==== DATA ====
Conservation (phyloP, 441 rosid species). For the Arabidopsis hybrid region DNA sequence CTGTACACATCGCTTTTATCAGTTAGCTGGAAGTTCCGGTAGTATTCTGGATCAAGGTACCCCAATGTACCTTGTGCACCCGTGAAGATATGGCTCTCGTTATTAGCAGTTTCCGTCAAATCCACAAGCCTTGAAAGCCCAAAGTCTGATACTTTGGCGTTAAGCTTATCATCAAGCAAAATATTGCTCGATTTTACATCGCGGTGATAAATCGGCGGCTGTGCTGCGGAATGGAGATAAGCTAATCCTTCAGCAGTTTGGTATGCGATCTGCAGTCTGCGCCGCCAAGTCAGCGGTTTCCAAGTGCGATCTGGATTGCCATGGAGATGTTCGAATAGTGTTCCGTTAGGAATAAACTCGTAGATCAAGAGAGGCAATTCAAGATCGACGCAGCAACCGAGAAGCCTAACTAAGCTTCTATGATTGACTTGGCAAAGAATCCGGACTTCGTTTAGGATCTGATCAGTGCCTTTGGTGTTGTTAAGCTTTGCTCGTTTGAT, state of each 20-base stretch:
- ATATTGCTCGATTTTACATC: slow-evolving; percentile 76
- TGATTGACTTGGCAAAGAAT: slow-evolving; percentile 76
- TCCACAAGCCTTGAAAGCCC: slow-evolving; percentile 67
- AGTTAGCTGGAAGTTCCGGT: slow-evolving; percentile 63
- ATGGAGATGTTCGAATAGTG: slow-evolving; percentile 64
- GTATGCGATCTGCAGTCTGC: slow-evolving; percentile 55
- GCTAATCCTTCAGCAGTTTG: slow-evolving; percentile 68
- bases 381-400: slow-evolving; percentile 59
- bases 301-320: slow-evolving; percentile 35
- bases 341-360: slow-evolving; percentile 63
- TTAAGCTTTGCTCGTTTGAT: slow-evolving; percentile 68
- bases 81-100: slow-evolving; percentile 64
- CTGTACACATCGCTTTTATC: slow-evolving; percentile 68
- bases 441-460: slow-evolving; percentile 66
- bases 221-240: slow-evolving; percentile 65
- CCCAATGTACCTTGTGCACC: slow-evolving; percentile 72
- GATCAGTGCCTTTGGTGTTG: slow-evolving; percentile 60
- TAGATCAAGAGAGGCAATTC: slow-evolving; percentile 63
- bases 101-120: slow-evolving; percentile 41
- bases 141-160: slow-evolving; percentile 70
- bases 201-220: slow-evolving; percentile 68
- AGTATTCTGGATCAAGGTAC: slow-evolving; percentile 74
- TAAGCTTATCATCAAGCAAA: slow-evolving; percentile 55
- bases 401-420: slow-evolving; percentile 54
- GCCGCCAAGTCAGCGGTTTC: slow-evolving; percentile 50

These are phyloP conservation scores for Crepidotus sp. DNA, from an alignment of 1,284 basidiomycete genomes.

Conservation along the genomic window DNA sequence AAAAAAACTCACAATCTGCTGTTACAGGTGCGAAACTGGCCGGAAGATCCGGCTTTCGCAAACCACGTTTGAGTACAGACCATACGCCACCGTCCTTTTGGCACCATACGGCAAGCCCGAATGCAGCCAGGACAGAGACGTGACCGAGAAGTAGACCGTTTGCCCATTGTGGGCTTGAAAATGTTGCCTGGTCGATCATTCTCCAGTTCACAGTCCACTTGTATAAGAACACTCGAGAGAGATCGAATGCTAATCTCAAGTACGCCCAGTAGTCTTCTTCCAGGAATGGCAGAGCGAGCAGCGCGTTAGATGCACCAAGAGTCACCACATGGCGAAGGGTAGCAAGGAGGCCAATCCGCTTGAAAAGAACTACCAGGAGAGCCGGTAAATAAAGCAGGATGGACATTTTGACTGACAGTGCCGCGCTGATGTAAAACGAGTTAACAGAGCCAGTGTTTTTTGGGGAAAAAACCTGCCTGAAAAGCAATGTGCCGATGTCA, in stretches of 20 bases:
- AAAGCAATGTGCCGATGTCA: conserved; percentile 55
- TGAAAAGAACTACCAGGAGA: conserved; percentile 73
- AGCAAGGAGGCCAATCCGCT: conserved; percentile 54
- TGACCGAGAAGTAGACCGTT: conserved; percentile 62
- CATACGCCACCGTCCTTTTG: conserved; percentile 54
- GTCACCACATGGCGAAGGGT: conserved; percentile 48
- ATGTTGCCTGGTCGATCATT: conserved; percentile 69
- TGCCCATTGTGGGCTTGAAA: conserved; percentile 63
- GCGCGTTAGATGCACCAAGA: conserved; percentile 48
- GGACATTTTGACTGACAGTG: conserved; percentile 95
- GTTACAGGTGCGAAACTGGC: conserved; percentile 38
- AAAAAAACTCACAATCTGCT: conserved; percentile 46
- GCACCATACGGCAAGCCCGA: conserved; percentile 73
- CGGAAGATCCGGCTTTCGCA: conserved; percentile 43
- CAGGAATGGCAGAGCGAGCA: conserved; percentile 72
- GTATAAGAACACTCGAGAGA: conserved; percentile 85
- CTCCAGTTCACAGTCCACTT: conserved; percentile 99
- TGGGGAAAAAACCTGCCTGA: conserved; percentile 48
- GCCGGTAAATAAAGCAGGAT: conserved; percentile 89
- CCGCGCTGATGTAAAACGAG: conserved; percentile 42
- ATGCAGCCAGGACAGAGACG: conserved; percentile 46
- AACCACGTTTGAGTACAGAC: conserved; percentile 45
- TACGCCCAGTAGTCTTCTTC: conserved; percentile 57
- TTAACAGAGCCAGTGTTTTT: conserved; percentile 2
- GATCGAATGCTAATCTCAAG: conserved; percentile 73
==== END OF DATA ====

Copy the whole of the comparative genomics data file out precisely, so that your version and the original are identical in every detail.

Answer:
Conservation (phyloP, 441 rosid species). For the Arabidopsis hybrid region DNA sequence CTGTACACATCGCTTTTATCAGTTAGCTGGAAGTTCCGGTAGTATTCTGGATCAAGGTACCCCAATGTACCTTGTGCACCCGTGAAGATATGGCTCTCGTTATTAGCAGTTTCCGTCAAATCCACAAGCCTTGAAAGCCCAAAGTCTGATACTTTGGCGTTAAGCTTATCATCAAGCAAAATATTGCTCGATTTTACATCGCGGTGATAAATCGGCGGCTGTGCTGCGGAATGGAGATAAGCTAATCCTTCAGCAGTTTGGTATGCGATCTGCAGTCTGCGCCGCCAAGTCAGCGGTTTCCAAGTGCGATCTGGATTGCCATGGAGATGTTCGAATAGTGTTCCGTTAGGAATAAACTCGTAGATCAAGAGAGGCAATTCAAGATCGACGCAGCAACCGAGAAGCCTAACTAAGCTTCTATGATTGACTTGGCAAAGAATCCGGACTTCGTTTAGGATCTGATCAGTGCCTTTGGTGTTGTTAAGCTTTGCTCGTTTGAT, state of each 20-base stretch:
- ATATTGCTCGATTTTACATC: slow-evolving; percentile 76
- TGATTGACTTGGCAAAGAAT: slow-evolving; percentile 76
- TCCACAAGCCTTGAAAGCCC: slow-evolving; percentile 67
- AGTTAGCTGGAAGTTCCGGT: slow-evolving; percentile 63
- ATGGAGATGTTCGAATAGTG: slow-evolving; percentile 64
- GTATGCGATCTGCAGTCTGC: slow-evolving; percentile 55
- GCTAATCCTTCAGCAGTTTG: slow-evolving; percentile 68
- bases 381-400: slow-evolving; percentile 59
- bases 301-320: slow-evolving; percentile 35
- bases 341-360: slow-evolving; percentile 63
- TTAAGCTTTGCTCGTTTGAT: slow-evolving; percentile 68
- bases 81-100: slow-evolving; percentile 64
- CTGTACACATCGCTTTTATC: slow-evolving; percentile 68
- bases 441-460: slow-evolving; percentile 66
- bases 221-240: slow-evolving; percentile 65
- CCCAATGTACCTTGTGCACC: slow-evolving; percentile 72
- GATCAGTGCCTTTGGTGTTG: slow-evolving; percentile 60
- TAGATCAAGAGAGGCAATTC: slow-evolving; percentile 63
- bases 101-120: slow-evolving; percentile 41
- bases 141-160: slow-evolving; percentile 70
- bases 201-220: slow-evolving; percentile 68
- AGTATTCTGGATCAAGGTAC: slow-evolving; percentile 74
- TAAGCTTATCATCAAGCAAA: slow-evolving; percentile 55
- bases 401-420: slow-evolving; percentile 54
- GCCGCCAAGTCAGCGGTTTC: slow-evolving; percentile 50

These are phyloP conservation scores for Crepidotus sp. DNA, from an alignment of 1,284 basidiomycete genomes.

Conservation along the genomic window DNA sequence AAAAAAACTCACAATCTGCTGTTACAGGTGCGAAACTGGCCGGAAGATCCGGCTTTCGCAAACCACGTTTGAGTACAGACCATACGCCACCGTCCTTTTGGCACCATACGGCAAGCCCGAATGCAGCCAGGACAGAGACGTGACCGAGAAGTAGACCGTTTGCCCATTGTGGGCTTGAAAATGTTGCCTGGTCGATCATTCTCCAGTTCACAGTCCACTTGTATAAGAACACTCGAGAGAGATCGAATGCTAATCTCAAGTACGCCCAGTAGTCTTCTTCCAGGAATGGCAGAGCGAGCAGCGCGTTAGATGCACCAAGAGTCACCACATGGCGAAGGGTAGCAAGGAGGCCAATCCGCTTGAAAAGAACTACCAGGAGAGCCGGTAAATAAAGCAGGATGGACATTTTGACTGACAGTGCCGCGCTGATGTAAAACGAGTTAACAGAGCCAGTGTTTTTTGGGGAAAAAACCTGCCTGAAAAGCAATGTGCCGATGTCA, in stretches of 20 bases:
- AAAGCAATGTGCCGATGTCA: conserved; percentile 55
- TGAAAAGAACTACCAGGAGA: conserved; percentile 73
- AGCAAGGAGGCCAATCCGCT: conserved; percentile 54
- TGACCGAGAAGTAGACCGTT: conserved; percentile 62
- CATACGCCACCGTCCTTTTG: conserved; percentile 54
- GTCACCACATGGCGAAGGGT: conserved; percentile 48
- ATGTTGCCTGGTCGATCATT: conserved; percentile 69
- TGCCCATTGTGGGCTTGAAA: conserved; percentile 63
- GCGCGTTAGATGCACCAAGA: conserved; percentile 48
- GGACATTTTGACTGACAGTG: conserved; percentile 95
- GTTACAGGTGCGAAACTGGC: conserved; percentile 38
- AAAAAAACTCACAATCTGCT: conserved; percentile 46
- GCACCATACGGCAAGCCCGA: conserved; percentile 73
- CGGAAGATCCGGCTTTCGCA: conserved; percentile 43
- CAGGAATGGCAGAGCGAGCA: conserved; percentile 72
- GTATAAGAACACTCGAGAGA: conserved; percentile 85
- CTCCAGTTCACAGTCCACTT: conserved; percentile 99
- TGGGGAAAAAACCTGCCTGA: conserved; percentile 48
- GCCGGTAAATAAAGCAGGAT: conserved; percentile 89
- CCGCGCTGATGTAAAACGAG: conserved; percentile 42
- ATGCAGCCAGGACAGAGACG: conserved; percentile 46
- AACCACGTTTGAGTACAGAC: conserved; percentile 45
- TACGCCCAGTAGTCTTCTTC: conserved; percentile 57
- TTAACAGAGCCAGTGTTTTT: conserved; percentile 2
- GATCGAATGCTAATCTCAAG: conserved; percentile 73